Our beloved mother, Paz Mauricio Agcaoili, died peacefully in her sleep on Saturday, January 2, 2021. She is survived by her children Rita Lezama, Luis Agcaoili, Carina Leong, and Joy Agcaoili, grandsons Christopher Lezama and Matthew Lezama, daughters-in-law Therese Agcaoili and April Fenall , sons-in-law Glen Lezama and Roland Leong, sister Soledad Mauricio and brothers Ed Mauricio and Reynaldo Mauricio and sisters-in-law Lillie Mauricio, Eleanor Mauricio, Dr. Gertrudis Agcaoili, Dr. Lourdes Olivares-Agcaoili, and Paz Geraldes Agcaoili.
Paz or “Ching” among her family and friends, was born in the Philippines on October 18, 1925. Her parents, Vicente Mauricio, Sr. and Lourdes Nuncing, raised her and her 3 sisters and 4 brothers in a family compound in Pandacan, Manila. Growing up, she was a tomboy who loved to run with boys and climb fruit trees—especially guava trees. Incredibly smart, she got top honors in elementary school and placed second in her entire high school graduating class.
Ching went to the University of the Philippines, Diliman campus where she earned her Law Degree with honors. She became President of the Women’s Club and led the prestigious “Cadena De Amor” parade, a yearly campus festival held at sunset where the university seniors in their white gowns carried and passed on a vine of cadena de amor—the floral signature of Diliman—to juniors in pink. In law school, she met her future husband, Avelino (Slats) Agcaoili. Ching and Slats both worked for the Department of Justice --Ching for the Undersecretary of Justice; Slats would rise to be the third-ranking lawyer in the Department.
In 1975, worried that Martial Law would curtail their children’s future, Ching and Slats gave up their careers and migrated to the United States. They settled in Daly City, California, and reinvented themselves. Ching worked as a secretary in a law firm, worked part-time for the Post Office, and as a secretary in Pacific Bell’s Legal Department until she retired. In 2001, Slats lost his battle with cancer.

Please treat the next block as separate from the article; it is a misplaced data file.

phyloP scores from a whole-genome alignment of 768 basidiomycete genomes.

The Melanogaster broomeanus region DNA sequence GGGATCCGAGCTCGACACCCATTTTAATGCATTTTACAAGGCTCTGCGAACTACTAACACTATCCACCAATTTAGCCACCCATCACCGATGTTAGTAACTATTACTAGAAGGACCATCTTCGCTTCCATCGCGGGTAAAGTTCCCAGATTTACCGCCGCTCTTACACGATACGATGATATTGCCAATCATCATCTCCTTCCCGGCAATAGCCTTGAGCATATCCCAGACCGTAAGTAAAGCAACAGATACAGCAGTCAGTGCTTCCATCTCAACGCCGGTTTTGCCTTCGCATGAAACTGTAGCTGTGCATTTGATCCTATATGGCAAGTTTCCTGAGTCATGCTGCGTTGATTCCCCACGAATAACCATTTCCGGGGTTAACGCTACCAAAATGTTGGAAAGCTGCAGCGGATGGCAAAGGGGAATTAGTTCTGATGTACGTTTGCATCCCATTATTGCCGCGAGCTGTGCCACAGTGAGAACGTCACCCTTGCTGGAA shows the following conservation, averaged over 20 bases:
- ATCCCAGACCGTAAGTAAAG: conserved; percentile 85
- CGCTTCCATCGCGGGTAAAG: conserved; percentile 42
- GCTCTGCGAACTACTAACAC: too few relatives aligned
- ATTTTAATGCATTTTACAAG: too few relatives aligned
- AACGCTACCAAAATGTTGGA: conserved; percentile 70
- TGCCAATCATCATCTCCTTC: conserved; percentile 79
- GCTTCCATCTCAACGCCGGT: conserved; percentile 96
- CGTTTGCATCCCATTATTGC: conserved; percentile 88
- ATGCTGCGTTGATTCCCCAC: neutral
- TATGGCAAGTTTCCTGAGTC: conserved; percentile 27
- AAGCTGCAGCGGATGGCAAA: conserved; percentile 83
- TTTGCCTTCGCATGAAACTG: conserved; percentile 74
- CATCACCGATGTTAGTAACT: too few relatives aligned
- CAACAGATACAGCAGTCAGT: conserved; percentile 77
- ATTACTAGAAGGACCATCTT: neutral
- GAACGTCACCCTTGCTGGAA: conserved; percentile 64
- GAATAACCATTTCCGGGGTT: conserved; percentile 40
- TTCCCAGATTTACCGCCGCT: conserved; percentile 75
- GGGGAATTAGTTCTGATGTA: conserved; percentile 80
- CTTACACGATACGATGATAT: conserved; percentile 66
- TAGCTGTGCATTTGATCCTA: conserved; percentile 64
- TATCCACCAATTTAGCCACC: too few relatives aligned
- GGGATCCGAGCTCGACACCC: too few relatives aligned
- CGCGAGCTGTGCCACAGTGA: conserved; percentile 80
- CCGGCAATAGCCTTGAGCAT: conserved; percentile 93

To know Ching was to love her. It was a joy to be in her company. She was fun, funny, and liked to make people laugh. She also had a kind heart. She lived by her favorite saying-- “Treat others the way you want to be treated.”
She will be remembered for her silk floral arrangements. She learned Ikebana, the Japanese art of floral design, in school during the Japanese occupation of the Philippines in World War II. Memorably, she hummed and whistled as she worked on her floral creations.
She was wise and practical and could be counted upon to give sound advice. She enjoyed traveling and was a voracious reader. She was broad-minded and could envision possibilities. She was her grandsons’ biggest cheerleader. They adored her and she them.
Unfortunately, dementia dramatically changed her life. Once a vibrant and intellectually curious person, the disease affected her ability to conduct the activities of daily living and to remember simple things like her name. She was fortunate to be well cared for during her illness. Amazingly, despite dementia, her impish nature prevailed and she continued to make people laugh.
Our mom is like yesterday’s sunset—a glorious display of light before it sets. She will be forever missed, but she left a trove of cherished memories. Godspeed, Mom. Until we meet again.
A celebration of life will be held at a later date.
To plant a tree in memory of Paz Agcaoili, please click here.